In England, being a liquidator or an administrator, you are an ‘officer of the court’. This generally means that a court has inherent jurisdiction to control the conduct of its ‘own’ officer if euther the procedure is being conducted by the court or the governing legislation so provides. A liquidator in a voluntary winding up, however, is not such an officer of the court.
What’s determinative to being an officer of the court? Whether the appointment is made by a court is not decisive as in a compulsary liquidation an appointment may have been made by the creditors or the Secretary of State. Anderson, in his recent book, which I reviewed last week (blog/corporate-insolvency-law-as-memoires) at 12.10, suggests that the office-holder is an officer of the court if either the procedure is being conducted by the court or the legislation so provides (as with ‘administration’). Being an officer of the court generally means as far as the jurisdiction of the court is concerned that (i) the rule of Ex parte James ((1874) LR 9 Ch App 609 (CA)) applies, and that (ii) interference with the performance of the officer-holder’s functions will be a contempt of court.
What is the position of an applicant having been appointed bankruptcy trustee by the High Court in St. Vincent and the Grenadines when he applies for and obtained an order from the English court recognising the proceedings in respect of the debtor as foreign main proceedings under Article 17 of the Cross-Border Insolvency Regulations 2016 (the English version of the UNCITRAL Model Law). Is he an officer of the court?
In a recent case, the question is answered by Robin Dicker Q.C. (sitting as a Deputy High Court Judge), see The Bankruptcy Trustee of Harlequin Property Svg Ltd v ELS Law Ltd & Ors  EWHC 3004 (Ch) (28 November 2017)  WLR(D) 791,  EWHC 3004 (Ch). He cites ‘… the most authoritative word on this subject’, being a case decided by a judgment of Lord Neuberger in Re Nortel GmbH  UKSC 52, who considered (at 122):
‘As to the common law, there are a number of cases starting with Ex p James; In re Condon (1874) LR 9 Ch App 609, in which a principle has been developed and applied to the effect that “where it would be unfair” for a trustee in bankruptcy “to take full advantage of his legal rights as such, the court will order him not to do so”, to quote Walton J in In re Clark (a bankrupt), ex p The Trustee v Texaco Ltd  1 WLR 559, 563. The same point was made by Slade LJ in In re TH Knitwear (Wholesale) Ltd  Ch 275, 287, quoting Salter J in In re Wigzell, Ex p Hart  2 KB 835, 845: “where a bankrupt’s estate is being administered … under the supervision of a court, that court has a discretionary jurisdiction to disregard legal right” which “should be exercised wherever the enforcement of legal right would … be contrary to natural justice”. The principle obviously applies to administrators and liquidators: see In re Lune Metal Products Ltd  Bus LR 589, para 34.’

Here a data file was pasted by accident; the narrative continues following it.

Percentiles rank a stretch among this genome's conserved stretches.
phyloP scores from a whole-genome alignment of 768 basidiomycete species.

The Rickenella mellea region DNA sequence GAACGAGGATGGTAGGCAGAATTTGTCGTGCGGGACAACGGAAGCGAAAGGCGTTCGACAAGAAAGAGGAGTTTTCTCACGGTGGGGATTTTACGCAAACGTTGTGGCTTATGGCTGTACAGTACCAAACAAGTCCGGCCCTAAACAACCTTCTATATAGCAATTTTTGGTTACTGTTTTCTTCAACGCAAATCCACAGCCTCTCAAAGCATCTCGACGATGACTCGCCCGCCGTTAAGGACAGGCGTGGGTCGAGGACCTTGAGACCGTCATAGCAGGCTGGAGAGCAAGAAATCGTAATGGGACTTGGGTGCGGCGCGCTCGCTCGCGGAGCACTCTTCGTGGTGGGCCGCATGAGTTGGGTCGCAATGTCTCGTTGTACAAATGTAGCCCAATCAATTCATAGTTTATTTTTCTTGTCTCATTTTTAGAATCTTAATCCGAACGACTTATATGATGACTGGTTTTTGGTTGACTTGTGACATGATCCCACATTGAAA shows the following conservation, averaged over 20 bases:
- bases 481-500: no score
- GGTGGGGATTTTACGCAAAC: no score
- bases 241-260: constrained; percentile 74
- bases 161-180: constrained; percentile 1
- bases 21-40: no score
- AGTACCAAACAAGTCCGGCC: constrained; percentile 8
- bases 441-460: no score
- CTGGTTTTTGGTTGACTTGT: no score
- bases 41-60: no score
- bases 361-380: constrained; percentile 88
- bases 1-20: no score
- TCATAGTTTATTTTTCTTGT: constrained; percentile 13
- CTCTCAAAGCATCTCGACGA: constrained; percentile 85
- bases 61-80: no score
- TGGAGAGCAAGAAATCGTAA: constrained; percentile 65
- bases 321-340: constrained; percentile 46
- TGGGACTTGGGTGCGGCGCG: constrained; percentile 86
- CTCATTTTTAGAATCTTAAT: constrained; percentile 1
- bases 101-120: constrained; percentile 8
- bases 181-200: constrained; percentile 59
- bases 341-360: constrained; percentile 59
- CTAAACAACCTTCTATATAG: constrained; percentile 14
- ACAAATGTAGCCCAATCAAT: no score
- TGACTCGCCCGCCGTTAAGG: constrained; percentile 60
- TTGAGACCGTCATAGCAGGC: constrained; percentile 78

There are a number of reasons why, in the judge’s view, the principle in ex parte James cannot assist the applicant in the present case:
‘The first reason is that the principle provides a means whereby “the court can control the conduct of its own officers” (see Re Lehman Brothers International (Europe)  EWHC 2270 per David Richards J at ) and the Applicant is not an officer of this court’.
Liquidators in a voluntary liquidation have been held by the Court of Appeal not to be officers of the court and the same is the case for administrative receivers, the judge explains, ‘… even though both are entitled to seek the directions of the court in relation to matters arising during the course of the relevant proceedings’.
Given in the case at hand that the Applicant is not an officer of this court, having been appointed bankruptcy trustee by the High Court in St. Vincent and the Grenadines, the principle in ex parte James does not apply to him. Judge Dicker referes to other recent court cases, taking the same view.
Is that position affected by the fact that the Applicant applied for and obtained an order from the English court recognising the proceedings in respect of the Company as foreign main proceedings under article 17 of the CBIR. The juge answers negatively:
‘(1) Recognition under the CBIR triggers a stay on proceedings under article 21 and entitles the foreign representative to relief under article 21, including, as in this case, seeking the court’s directions, pursuant to article 21(1)(g). But, as illustrated by the position in relation to liquidators in a voluntary liquidation and administrative receivers, this entitlement does not make someone an officer of this court.
(2) When the legislature amended the regime governing administration in 2002, it expressly provided for administrators to be officers of the court, whether appointed by the court or not. Although enacted four years later, there is no similar provision in the CBIR.
(3) Status as an officer of the court entails amenability to the court’s supervisory jurisdiction, including its punitive and disciplinary powers. There is no indication that the CBIR was intended to permit this court to exercise such powers against a foreign professional, merely because he had obtained an order for recognition.’
The principle in Ex parte James therefore is not applied in this case.